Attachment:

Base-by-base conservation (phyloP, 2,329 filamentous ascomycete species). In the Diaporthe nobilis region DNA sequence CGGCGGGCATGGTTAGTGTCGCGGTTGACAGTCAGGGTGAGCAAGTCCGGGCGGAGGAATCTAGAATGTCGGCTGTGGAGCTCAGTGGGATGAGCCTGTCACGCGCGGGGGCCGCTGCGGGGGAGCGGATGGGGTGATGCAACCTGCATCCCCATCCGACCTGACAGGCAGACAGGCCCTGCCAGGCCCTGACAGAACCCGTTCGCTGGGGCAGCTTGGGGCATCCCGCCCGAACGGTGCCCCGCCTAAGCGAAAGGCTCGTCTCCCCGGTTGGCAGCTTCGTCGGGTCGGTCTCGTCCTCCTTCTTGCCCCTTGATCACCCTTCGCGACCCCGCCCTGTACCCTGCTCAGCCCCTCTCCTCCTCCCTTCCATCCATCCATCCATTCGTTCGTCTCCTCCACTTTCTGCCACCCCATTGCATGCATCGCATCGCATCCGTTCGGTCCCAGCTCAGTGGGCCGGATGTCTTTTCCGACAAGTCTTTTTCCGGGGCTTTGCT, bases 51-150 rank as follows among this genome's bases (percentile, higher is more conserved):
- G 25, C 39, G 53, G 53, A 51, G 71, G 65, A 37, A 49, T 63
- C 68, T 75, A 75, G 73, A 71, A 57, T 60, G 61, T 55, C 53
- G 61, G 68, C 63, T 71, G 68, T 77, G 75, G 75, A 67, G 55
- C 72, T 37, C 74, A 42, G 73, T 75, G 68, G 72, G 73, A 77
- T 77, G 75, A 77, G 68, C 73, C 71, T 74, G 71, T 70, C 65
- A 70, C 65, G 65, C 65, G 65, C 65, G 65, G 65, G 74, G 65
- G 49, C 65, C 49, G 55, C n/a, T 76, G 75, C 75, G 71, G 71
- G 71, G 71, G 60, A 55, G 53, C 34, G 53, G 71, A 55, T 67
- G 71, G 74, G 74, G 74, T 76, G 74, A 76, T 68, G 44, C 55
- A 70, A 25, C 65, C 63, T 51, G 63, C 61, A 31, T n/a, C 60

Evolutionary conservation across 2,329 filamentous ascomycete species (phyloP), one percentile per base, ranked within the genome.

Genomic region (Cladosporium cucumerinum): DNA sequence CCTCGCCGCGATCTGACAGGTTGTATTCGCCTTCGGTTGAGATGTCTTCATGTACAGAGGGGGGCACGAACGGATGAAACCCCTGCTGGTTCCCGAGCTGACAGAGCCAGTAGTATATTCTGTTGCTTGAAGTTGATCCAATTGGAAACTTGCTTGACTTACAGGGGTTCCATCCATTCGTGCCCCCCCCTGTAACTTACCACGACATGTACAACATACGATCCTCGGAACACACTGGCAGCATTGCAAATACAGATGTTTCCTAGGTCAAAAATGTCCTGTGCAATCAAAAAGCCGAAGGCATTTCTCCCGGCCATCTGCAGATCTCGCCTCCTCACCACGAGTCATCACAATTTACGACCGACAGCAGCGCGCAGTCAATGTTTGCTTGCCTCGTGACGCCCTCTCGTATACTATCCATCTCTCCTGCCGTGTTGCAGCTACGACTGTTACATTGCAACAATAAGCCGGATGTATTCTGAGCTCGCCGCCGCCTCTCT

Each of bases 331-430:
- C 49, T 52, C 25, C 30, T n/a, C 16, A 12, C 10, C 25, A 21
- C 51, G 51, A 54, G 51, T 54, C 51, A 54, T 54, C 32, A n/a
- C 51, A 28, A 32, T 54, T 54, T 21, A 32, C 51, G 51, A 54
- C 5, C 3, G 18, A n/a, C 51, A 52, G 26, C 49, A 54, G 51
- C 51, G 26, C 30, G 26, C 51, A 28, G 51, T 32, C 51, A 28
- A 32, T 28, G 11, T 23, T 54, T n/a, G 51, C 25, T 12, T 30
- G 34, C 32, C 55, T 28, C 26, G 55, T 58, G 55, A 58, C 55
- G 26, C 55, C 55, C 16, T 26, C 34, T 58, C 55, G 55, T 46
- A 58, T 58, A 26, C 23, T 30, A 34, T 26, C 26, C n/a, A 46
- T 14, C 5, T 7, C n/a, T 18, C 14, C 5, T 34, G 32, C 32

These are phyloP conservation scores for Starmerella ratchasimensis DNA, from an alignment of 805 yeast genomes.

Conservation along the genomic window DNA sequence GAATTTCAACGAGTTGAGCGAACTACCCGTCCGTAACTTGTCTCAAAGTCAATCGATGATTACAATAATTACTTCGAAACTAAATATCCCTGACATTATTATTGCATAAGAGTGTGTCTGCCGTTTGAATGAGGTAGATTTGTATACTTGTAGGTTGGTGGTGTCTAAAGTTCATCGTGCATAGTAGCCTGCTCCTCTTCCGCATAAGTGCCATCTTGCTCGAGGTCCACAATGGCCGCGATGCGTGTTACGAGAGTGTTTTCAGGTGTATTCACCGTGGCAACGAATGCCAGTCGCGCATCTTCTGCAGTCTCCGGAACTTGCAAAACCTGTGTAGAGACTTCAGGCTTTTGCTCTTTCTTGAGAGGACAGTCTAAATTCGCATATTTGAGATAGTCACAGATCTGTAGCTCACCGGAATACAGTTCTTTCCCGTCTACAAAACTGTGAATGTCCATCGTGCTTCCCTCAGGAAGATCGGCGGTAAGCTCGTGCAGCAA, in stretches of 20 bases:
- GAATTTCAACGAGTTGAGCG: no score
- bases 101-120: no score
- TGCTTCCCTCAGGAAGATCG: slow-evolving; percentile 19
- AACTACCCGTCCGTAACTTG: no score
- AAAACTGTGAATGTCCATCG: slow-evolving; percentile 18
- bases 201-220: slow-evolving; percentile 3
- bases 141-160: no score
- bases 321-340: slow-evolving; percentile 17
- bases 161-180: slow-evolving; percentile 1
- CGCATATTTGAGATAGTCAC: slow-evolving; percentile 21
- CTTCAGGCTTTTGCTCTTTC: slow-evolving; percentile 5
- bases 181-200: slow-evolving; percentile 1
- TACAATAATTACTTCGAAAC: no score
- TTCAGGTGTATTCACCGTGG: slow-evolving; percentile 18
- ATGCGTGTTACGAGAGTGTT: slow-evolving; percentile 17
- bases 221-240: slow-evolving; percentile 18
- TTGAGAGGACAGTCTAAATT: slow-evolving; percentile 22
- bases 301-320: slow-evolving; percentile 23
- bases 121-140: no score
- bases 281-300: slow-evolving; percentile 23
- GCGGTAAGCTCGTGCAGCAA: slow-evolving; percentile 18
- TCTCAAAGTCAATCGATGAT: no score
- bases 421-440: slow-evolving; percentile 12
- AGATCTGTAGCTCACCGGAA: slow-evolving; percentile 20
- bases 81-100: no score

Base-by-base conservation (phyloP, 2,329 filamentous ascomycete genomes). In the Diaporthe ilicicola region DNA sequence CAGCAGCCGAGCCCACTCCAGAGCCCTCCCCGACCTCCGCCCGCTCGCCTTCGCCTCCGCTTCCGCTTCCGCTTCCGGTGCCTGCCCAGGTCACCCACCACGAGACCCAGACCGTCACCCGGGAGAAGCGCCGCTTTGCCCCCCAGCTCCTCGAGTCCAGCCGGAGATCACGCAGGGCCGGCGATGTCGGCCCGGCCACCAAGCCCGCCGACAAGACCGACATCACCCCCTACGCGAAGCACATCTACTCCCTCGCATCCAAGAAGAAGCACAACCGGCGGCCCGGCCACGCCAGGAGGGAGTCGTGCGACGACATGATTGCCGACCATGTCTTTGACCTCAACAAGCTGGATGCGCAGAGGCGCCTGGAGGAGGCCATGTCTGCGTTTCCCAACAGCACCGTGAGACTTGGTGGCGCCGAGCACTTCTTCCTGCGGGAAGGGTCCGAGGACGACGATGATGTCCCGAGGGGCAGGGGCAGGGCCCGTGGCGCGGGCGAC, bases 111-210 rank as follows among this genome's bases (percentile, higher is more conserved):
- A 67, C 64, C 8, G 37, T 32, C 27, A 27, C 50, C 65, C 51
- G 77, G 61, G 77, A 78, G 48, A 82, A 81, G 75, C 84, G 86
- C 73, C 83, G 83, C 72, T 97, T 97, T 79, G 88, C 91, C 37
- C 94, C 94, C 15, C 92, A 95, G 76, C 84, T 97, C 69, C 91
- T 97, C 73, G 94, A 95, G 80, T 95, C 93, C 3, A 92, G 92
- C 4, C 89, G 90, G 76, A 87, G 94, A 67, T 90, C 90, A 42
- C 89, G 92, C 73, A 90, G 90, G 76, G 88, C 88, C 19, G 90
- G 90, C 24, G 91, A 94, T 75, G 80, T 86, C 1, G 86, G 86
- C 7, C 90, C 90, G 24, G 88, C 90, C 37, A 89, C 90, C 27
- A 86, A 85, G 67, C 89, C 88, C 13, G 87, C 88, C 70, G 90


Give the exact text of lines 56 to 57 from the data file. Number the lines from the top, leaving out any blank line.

- C 94, C 94, C 15, C 92, A 95, G 76, C 84, T 97, C 69, C 91
- T 97, C 73, G 94, A 95, G 80, T 95, C 93, C 3, A 92, G 92